An Open Security Data Architecture: The Revolution in SOC Data

By Neal Humphrey, VP Market Strategy

Estimated Reading Time: 6 minutes

The industry knows the problems, they have been top of mind for years. Log volume is out of hand, log visibility and SIEM costs are at odds, skilled security analysts are hard to find, hard to train, and hard to retain. The security industry could be seen as being a bunch of pack rats, just trying to store as many things as possible. That was something to point at and try to trim and discard, however; industry compliance requirements and other regulations are demanding more and longer storage of logs and information.

This is all on top of the oldest problem in Security Operations: this effort is hard to do well.

To use an old example, the industry has tied itself in what could be styled a gordian knot, and in order to untie the knot the industry has provided several tools, processes, and systems that busy different edges of the knot and untie bits and pieces here and there.

Deepwatch doesn’t have the answer to all problems in the Security Operations space. No one person or organization does. That being said, how about a different approach to the knot? Instead of working from the edges in, step back and consider the problem in a more simplistic, Alexander the Great-like way.

We must address external and internal pressures, an avalanche of data and costs, and a lack of time to handle all of the events that are presented through the analysis of as much of that data collected as possible.

Addressing External Data Pressures

Omer Singer at AnvilLogic describes where he believes the industry is going on external data as:

“The cybersecurity ecosystem is reshaping itself. The technology, the leaders, everything now is shifting so that security teams can have a more open future – a future where they’re not locked into a single SIEM, one with freedom for detections, and freedom for response.

From data pipelines to threat detection platforms, an unbundling is taking place. Security organizations increasingly prioritize flexibility and optionality, driving demand for decoupled solutions. Analytics separate from data storage, stand schemas and open table formats are all gaining mindshare.”

Omer Singer AnvilLogic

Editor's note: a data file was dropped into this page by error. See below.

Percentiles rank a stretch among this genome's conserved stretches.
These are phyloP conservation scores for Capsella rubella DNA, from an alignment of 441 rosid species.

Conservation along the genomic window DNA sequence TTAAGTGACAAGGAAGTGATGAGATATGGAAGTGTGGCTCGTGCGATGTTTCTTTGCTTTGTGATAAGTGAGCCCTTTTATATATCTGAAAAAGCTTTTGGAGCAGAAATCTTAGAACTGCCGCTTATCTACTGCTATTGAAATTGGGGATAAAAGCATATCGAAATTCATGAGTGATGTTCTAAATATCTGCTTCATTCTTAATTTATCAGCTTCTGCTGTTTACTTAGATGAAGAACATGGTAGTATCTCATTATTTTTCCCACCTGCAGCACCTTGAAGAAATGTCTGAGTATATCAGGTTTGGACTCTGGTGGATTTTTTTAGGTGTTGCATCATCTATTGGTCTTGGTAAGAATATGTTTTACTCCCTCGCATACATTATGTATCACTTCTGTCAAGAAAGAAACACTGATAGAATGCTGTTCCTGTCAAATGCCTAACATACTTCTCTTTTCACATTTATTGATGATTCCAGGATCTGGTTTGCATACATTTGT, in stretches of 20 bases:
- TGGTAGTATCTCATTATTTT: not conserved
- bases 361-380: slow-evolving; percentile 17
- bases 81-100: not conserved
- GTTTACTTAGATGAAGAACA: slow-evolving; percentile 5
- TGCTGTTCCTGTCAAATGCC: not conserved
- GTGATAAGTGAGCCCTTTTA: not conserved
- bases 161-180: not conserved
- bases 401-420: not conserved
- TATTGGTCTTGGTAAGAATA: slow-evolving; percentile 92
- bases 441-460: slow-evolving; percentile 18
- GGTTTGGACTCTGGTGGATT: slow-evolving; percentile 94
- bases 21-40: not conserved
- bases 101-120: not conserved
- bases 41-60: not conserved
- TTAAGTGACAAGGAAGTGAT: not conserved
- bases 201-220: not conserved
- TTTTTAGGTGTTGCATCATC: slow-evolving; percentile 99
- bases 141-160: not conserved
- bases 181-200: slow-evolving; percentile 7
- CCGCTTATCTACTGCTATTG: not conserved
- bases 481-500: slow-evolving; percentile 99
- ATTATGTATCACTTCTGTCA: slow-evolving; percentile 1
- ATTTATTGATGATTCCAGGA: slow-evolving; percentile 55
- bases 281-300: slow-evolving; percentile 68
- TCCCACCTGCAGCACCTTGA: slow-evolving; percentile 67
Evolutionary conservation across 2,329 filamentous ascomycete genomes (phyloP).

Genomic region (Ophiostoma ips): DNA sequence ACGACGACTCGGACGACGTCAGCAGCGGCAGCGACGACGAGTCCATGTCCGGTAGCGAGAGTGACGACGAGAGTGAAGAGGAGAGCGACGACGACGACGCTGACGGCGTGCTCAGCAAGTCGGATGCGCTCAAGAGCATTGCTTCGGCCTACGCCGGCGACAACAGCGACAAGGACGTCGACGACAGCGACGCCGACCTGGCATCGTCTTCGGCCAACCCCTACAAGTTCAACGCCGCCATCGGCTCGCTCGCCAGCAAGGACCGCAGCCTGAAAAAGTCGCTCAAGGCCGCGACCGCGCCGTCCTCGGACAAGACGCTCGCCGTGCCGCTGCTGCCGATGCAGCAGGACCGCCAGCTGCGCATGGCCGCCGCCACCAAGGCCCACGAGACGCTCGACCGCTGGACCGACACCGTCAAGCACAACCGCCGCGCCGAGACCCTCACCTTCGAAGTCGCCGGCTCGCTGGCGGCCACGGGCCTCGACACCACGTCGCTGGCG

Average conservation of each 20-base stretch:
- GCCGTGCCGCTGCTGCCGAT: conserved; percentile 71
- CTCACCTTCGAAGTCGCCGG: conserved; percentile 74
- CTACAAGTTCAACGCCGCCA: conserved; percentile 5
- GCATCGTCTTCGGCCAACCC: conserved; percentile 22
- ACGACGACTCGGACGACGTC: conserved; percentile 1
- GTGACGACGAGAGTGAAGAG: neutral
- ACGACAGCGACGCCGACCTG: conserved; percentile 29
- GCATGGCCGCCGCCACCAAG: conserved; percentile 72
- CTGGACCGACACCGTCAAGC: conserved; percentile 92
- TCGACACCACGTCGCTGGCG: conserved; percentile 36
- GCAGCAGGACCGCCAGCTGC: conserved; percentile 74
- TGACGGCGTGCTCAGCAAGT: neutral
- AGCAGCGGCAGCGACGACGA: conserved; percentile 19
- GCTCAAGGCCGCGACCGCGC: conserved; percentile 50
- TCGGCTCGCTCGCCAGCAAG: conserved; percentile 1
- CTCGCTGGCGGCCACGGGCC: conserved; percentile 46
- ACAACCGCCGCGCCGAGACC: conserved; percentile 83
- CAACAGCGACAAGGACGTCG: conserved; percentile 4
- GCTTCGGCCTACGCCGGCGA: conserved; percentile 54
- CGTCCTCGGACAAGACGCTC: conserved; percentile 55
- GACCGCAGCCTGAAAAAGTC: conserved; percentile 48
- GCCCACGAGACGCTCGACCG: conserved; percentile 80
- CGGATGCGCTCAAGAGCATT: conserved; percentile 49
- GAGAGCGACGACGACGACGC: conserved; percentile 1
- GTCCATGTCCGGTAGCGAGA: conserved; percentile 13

Omer is right over the target, addressing the external pressures from data overload is going to be counter intuitive. Embracing more data, but having that data be more structured, readily available, and allowing the freedom to utilize several data analysis tools at the same time will increase visibility and reduce costs. 

A decentralized security data plan allows for highly regulated or compliance data to reside in an accessible location, with a cost structure that minimizes search and maximizes storage costs. High fidelity security alerts, along with relevant data for enrichment, validation, triage, and response must be processed through a correlation engine to maximize search and correlation and minimize storage. This is the data freedom that Omer is talking about.

Multi Cloud and Cloud to Cloud scenarios also need to be taken into account. At Splunk.Conf last year, Splunk made the following announcement:

“Among the many announcements we are sharing at .conf23, one of the most exciting is Splunk’s new strategic partnership with Microsoft to build Splunk’s cloud solutions natively on Microsoft Azure. Together, our approach will enable our joining customers to migrate, modernize and grow their environments with end-to-end cloud and hybrid visibility at scale.”

Gary Steele Splunk

In short, Splunk is actively working with Microsoft to enable customers to move their entire Splunk analysis infrastructure between Splunk Cloud in AWS over to a different cloud provider. This is some of the flexibility that the industry is looking for, and is helpful as there are cloud-to-cloud costs that need to be taken into account. If a company is heavily invested in the Microsoft ecosystem, moving all of those logs, alerts, and events into a different cloud is not a trivial cost. It is certainly more cost effective, for the customer and the cloud provider, to keep that infrastructure in a single cloud.